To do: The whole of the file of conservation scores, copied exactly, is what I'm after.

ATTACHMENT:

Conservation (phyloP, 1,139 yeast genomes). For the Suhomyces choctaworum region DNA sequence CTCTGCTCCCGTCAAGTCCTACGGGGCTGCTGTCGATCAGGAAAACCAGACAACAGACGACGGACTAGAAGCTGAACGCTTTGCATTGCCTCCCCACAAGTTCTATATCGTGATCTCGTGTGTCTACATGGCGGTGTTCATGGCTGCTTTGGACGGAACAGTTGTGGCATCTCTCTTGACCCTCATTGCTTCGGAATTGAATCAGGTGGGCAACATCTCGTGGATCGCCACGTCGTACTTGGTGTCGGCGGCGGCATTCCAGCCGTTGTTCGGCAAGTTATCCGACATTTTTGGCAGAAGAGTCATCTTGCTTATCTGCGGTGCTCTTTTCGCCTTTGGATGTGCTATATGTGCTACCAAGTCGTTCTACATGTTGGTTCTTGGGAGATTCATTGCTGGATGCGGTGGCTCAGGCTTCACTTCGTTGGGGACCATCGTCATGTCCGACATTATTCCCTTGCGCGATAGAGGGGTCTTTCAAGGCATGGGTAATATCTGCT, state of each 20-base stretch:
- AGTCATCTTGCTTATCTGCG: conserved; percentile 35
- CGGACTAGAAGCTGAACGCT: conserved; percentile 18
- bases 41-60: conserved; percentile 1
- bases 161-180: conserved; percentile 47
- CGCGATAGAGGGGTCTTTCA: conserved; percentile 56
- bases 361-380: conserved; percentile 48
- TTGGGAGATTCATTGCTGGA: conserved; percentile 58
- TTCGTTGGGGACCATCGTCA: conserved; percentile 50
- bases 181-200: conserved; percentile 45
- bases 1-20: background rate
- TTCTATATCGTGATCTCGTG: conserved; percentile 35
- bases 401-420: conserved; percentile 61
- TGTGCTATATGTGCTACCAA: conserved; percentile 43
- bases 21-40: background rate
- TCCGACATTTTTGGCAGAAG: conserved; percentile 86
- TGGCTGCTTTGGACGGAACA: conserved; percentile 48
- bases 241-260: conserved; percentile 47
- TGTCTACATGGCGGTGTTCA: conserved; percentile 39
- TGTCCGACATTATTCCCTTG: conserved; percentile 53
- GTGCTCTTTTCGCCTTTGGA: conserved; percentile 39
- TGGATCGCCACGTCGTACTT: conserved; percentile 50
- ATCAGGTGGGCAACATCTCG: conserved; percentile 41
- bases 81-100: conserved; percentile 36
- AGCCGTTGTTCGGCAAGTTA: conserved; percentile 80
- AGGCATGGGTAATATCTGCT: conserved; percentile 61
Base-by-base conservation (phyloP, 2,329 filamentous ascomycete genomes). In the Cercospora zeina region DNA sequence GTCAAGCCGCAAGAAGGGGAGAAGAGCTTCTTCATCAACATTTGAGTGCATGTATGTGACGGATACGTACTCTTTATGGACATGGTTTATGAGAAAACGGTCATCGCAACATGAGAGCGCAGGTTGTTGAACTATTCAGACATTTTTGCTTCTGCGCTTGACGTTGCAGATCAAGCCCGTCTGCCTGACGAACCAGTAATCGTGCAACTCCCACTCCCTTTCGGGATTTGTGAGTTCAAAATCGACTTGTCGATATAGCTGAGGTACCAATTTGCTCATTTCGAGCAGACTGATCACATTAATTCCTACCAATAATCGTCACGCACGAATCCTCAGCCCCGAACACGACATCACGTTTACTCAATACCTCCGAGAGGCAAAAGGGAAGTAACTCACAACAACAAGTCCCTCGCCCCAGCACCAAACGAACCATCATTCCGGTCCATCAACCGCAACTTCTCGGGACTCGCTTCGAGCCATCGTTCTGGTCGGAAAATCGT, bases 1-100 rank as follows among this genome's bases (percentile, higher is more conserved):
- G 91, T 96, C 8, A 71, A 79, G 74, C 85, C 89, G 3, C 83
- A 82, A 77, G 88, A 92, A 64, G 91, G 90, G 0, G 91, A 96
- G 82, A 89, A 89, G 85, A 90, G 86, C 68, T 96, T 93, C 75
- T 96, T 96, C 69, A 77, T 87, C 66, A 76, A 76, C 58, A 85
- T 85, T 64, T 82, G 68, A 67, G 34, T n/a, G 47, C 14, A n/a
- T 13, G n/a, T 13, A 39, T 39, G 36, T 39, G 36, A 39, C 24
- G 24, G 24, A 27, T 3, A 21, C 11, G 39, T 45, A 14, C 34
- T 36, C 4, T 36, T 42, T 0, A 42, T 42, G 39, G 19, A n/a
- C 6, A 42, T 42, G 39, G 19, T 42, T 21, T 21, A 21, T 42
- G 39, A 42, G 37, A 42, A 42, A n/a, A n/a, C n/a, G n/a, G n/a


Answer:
Conservation (phyloP, 1,139 yeast genomes). For the Suhomyces choctaworum region DNA sequence CTCTGCTCCCGTCAAGTCCTACGGGGCTGCTGTCGATCAGGAAAACCAGACAACAGACGACGGACTAGAAGCTGAACGCTTTGCATTGCCTCCCCACAAGTTCTATATCGTGATCTCGTGTGTCTACATGGCGGTGTTCATGGCTGCTTTGGACGGAACAGTTGTGGCATCTCTCTTGACCCTCATTGCTTCGGAATTGAATCAGGTGGGCAACATCTCGTGGATCGCCACGTCGTACTTGGTGTCGGCGGCGGCATTCCAGCCGTTGTTCGGCAAGTTATCCGACATTTTTGGCAGAAGAGTCATCTTGCTTATCTGCGGTGCTCTTTTCGCCTTTGGATGTGCTATATGTGCTACCAAGTCGTTCTACATGTTGGTTCTTGGGAGATTCATTGCTGGATGCGGTGGCTCAGGCTTCACTTCGTTGGGGACCATCGTCATGTCCGACATTATTCCCTTGCGCGATAGAGGGGTCTTTCAAGGCATGGGTAATATCTGCT, state of each 20-base stretch:
- AGTCATCTTGCTTATCTGCG: conserved; percentile 35
- CGGACTAGAAGCTGAACGCT: conserved; percentile 18
- bases 41-60: conserved; percentile 1
- bases 161-180: conserved; percentile 47
- CGCGATAGAGGGGTCTTTCA: conserved; percentile 56
- bases 361-380: conserved; percentile 48
- TTGGGAGATTCATTGCTGGA: conserved; percentile 58
- TTCGTTGGGGACCATCGTCA: conserved; percentile 50
- bases 181-200: conserved; percentile 45
- bases 1-20: background rate
- TTCTATATCGTGATCTCGTG: conserved; percentile 35
- bases 401-420: conserved; percentile 61
- TGTGCTATATGTGCTACCAA: conserved; percentile 43
- bases 21-40: background rate
- TCCGACATTTTTGGCAGAAG: conserved; percentile 86
- TGGCTGCTTTGGACGGAACA: conserved; percentile 48
- bases 241-260: conserved; percentile 47
- TGTCTACATGGCGGTGTTCA: conserved; percentile 39
- TGTCCGACATTATTCCCTTG: conserved; percentile 53
- GTGCTCTTTTCGCCTTTGGA: conserved; percentile 39
- TGGATCGCCACGTCGTACTT: conserved; percentile 50
- ATCAGGTGGGCAACATCTCG: conserved; percentile 41
- bases 81-100: conserved; percentile 36
- AGCCGTTGTTCGGCAAGTTA: conserved; percentile 80
- AGGCATGGGTAATATCTGCT: conserved; percentile 61
Base-by-base conservation (phyloP, 2,329 filamentous ascomycete genomes). In the Cercospora zeina region DNA sequence GTCAAGCCGCAAGAAGGGGAGAAGAGCTTCTTCATCAACATTTGAGTGCATGTATGTGACGGATACGTACTCTTTATGGACATGGTTTATGAGAAAACGGTCATCGCAACATGAGAGCGCAGGTTGTTGAACTATTCAGACATTTTTGCTTCTGCGCTTGACGTTGCAGATCAAGCCCGTCTGCCTGACGAACCAGTAATCGTGCAACTCCCACTCCCTTTCGGGATTTGTGAGTTCAAAATCGACTTGTCGATATAGCTGAGGTACCAATTTGCTCATTTCGAGCAGACTGATCACATTAATTCCTACCAATAATCGTCACGCACGAATCCTCAGCCCCGAACACGACATCACGTTTACTCAATACCTCCGAGAGGCAAAAGGGAAGTAACTCACAACAACAAGTCCCTCGCCCCAGCACCAAACGAACCATCATTCCGGTCCATCAACCGCAACTTCTCGGGACTCGCTTCGAGCCATCGTTCTGGTCGGAAAATCGT, bases 1-100 rank as follows among this genome's bases (percentile, higher is more conserved):
- G 91, T 96, C 8, A 71, A 79, G 74, C 85, C 89, G 3, C 83
- A 82, A 77, G 88, A 92, A 64, G 91, G 90, G 0, G 91, A 96
- G 82, A 89, A 89, G 85, A 90, G 86, C 68, T 96, T 93, C 75
- T 96, T 96, C 69, A 77, T 87, C 66, A 76, A 76, C 58, A 85
- T 85, T 64, T 82, G 68, A 67, G 34, T n/a, G 47, C 14, A n/a
- T 13, G n/a, T 13, A 39, T 39, G 36, T 39, G 36, A 39, C 24
- G 24, G 24, A 27, T 3, A 21, C 11, G 39, T 45, A 14, C 34
- T 36, C 4, T 36, T 42, T 0, A 42, T 42, G 39, G 19, A n/a
- C 6, A 42, T 42, G 39, G 19, T 42, T 21, T 21, A 21, T 42
- G 39, A 42, G 37, A 42, A 42, A n/a, A n/a, C n/a, G n/a, G n/a